Server Fault is a question and answer site for system and network administrators. Join them; it only takes a minute:

Sign up
Here's how it works:
  1. Anybody can ask a question
  2. Anybody can answer
  3. The best answers are voted up and rise to the top

I have a removable disk drive (RD1000 from Dell), and I am looking for backup software that will allow me to backup every night, and every morning switch to the alternate disk. There is only one directory structure to back up, what I want is two copies, one which I will take home with me every night, one which will be backing up every night, and when I get in in the morning, I will switch them.

So for instance I have disk "a" and disk "b". On Monday night I want to go home with disk "a" and leave disk "b" in the drive, so that a scheduled back up will be written to it. On Tuesday morning I will come in and swap disks, and I will take "b" home that night, leaving "a" for the backup. And so on for the remainder of the week.

FOSS software preferred, Freeware acceptable, paid software as a last-ditch effort.

Oh, btw I'm stuck with Windows 2000

Thanks in advance.

share|improve this question

Windows 2000? You could just use NTBackup and have it write the bkf file to the hard drive. I don't have any more machines with Win2000, so I can't give any details about that version of NTBackup, but it's pretty straightforward.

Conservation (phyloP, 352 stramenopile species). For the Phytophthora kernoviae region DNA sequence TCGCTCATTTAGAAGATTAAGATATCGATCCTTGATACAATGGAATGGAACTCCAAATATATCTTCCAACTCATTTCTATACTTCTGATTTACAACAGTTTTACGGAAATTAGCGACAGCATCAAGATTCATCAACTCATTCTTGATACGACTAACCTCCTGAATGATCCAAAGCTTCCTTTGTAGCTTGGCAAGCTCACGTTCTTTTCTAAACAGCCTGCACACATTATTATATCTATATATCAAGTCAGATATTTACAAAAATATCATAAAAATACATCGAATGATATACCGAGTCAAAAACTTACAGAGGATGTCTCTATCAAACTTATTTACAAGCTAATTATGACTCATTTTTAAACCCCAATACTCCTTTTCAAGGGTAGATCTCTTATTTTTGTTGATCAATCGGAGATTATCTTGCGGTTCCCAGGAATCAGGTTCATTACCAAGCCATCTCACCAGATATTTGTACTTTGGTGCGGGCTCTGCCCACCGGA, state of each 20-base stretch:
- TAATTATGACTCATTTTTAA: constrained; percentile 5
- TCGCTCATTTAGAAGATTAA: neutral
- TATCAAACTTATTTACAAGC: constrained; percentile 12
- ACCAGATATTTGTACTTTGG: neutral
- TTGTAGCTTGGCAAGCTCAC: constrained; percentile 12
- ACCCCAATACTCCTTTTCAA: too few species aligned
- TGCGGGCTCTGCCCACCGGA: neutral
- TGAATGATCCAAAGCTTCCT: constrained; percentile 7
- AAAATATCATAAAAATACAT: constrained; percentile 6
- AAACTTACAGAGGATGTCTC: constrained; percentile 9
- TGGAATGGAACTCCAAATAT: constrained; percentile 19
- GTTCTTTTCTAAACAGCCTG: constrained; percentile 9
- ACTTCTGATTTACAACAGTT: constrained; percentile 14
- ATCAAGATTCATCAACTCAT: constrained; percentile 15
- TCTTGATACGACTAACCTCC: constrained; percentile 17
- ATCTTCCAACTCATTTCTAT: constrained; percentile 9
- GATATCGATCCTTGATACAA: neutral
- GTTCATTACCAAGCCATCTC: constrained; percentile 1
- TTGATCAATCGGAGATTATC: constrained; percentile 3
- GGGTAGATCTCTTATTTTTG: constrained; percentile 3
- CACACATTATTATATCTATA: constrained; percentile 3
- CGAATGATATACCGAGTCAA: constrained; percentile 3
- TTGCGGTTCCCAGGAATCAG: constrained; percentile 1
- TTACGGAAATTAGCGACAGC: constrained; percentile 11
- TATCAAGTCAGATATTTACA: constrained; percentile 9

share|improve this answer
sounds like a viable option, do you know whether or not NTBackup keeps multiple versions of files? – luke Mar 18 '10 at 21:45
What do you mean multiple versions? NTBackup will basically just copy the one directory tree you want into a single file called whatever_you_want.bkf I think the only way you could keep multiple versions is by changing the name of the .bkf file each time. You'll have to play with it a bit. – Ward Mar 18 '10 at 21:55
Actually, based on your comment, you might just want to use rsync or one of the similar commercial (but cheap) tools like SecondCopy. – Ward Mar 18 '10 at 21:56
It's a long time since I've used ntbackup, but if memory serves you can set a job to append. Your scenario would be creating two identical jobs but going to different destinations and running on alternate days, configured to append if possible. – Le Comte du Merde-fou Mar 18 '10 at 23:28

Your Answer


By posting your answer, you agree to the privacy policy and terms of service.